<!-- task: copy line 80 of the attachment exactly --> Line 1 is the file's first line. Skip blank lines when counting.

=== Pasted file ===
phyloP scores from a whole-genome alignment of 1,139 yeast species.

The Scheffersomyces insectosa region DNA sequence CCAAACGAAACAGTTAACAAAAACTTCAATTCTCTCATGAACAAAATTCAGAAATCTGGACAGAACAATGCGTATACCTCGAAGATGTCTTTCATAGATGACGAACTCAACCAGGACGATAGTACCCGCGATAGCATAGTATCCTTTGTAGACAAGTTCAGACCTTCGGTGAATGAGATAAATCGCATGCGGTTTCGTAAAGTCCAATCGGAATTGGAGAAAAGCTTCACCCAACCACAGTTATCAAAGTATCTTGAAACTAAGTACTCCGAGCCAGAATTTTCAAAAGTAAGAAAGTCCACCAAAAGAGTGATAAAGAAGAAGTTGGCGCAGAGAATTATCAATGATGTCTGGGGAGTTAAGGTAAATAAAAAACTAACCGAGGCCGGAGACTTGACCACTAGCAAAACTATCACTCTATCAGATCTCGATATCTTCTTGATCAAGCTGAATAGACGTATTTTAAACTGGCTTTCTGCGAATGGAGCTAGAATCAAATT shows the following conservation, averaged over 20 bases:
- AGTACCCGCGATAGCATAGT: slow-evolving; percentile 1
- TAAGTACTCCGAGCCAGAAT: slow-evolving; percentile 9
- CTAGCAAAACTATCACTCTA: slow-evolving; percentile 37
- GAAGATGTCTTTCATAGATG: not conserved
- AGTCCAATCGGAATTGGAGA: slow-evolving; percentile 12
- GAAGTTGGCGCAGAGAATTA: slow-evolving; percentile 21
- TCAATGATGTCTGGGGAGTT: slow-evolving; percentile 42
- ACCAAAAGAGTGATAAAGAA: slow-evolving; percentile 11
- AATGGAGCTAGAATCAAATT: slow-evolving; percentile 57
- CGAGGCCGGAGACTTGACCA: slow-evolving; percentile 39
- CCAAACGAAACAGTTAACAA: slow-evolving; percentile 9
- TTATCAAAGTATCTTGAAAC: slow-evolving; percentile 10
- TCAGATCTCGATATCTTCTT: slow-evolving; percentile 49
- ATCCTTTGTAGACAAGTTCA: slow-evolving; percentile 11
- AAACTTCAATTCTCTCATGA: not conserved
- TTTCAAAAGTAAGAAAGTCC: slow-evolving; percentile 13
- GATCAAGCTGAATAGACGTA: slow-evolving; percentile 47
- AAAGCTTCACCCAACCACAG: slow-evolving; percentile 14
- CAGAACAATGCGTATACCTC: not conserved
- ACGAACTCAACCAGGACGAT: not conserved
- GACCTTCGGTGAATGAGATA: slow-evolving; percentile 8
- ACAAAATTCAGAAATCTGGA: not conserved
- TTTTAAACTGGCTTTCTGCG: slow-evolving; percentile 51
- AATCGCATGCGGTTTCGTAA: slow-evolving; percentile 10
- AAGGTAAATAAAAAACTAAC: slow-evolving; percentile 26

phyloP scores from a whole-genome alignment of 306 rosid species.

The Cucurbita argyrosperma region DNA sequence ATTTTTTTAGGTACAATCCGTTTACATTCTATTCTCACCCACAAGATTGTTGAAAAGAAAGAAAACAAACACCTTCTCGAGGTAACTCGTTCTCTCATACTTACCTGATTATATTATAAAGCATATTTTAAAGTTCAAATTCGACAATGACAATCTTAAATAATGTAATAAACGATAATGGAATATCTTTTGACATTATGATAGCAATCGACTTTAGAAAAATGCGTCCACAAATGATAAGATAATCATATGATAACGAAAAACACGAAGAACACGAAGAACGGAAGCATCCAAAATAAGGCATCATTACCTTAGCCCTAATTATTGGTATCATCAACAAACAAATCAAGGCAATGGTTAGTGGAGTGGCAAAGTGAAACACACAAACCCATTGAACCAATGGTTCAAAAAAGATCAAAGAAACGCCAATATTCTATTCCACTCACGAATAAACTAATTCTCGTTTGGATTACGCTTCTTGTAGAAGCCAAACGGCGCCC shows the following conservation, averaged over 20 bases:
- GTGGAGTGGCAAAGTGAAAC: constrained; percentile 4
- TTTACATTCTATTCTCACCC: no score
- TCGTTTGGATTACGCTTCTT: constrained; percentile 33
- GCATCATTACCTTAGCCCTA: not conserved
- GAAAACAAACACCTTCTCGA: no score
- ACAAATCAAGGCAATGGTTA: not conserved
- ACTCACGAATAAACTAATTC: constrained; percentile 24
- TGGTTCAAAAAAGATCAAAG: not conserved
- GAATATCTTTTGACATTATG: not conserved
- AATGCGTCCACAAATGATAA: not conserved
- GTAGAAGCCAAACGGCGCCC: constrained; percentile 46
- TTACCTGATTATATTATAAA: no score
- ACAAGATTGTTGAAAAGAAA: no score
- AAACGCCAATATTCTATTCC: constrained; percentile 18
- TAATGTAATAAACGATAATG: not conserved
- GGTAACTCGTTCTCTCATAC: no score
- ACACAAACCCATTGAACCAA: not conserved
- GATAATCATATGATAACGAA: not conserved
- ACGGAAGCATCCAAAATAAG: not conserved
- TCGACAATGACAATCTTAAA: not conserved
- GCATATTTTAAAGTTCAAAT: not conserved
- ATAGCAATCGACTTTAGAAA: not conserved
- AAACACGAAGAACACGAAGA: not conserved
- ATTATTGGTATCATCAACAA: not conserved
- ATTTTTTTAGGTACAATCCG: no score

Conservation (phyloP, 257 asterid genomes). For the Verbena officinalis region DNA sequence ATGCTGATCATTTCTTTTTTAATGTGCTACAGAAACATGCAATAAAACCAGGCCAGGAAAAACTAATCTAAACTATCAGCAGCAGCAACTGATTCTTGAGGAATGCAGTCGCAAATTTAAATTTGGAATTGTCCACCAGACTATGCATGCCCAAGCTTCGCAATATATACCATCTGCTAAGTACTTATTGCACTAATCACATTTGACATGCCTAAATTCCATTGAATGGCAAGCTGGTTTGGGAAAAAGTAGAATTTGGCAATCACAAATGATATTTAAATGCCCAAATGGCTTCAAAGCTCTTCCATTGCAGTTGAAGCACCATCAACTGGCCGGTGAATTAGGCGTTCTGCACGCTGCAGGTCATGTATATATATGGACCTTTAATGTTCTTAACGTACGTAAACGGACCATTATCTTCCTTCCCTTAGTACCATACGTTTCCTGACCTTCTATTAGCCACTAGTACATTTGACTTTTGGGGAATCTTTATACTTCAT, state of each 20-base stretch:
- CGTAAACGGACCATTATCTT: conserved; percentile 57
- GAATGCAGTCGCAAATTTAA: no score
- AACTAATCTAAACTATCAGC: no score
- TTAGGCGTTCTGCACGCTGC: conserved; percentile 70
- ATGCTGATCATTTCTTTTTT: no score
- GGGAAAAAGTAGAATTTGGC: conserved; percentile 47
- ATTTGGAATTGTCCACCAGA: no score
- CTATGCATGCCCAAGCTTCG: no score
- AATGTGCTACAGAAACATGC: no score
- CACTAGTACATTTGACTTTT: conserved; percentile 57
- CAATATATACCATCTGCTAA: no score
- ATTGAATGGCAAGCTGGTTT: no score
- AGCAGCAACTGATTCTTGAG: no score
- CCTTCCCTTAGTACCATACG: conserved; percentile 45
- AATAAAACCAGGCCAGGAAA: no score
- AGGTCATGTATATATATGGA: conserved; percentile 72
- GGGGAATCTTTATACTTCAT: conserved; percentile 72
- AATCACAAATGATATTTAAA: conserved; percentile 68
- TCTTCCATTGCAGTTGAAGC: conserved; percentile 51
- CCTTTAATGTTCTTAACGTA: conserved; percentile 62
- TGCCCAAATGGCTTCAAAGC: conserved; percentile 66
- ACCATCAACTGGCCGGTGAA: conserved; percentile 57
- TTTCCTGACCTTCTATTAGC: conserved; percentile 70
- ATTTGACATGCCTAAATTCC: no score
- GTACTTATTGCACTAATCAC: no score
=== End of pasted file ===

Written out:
- GTACTTATTGCACTAATCAC: no score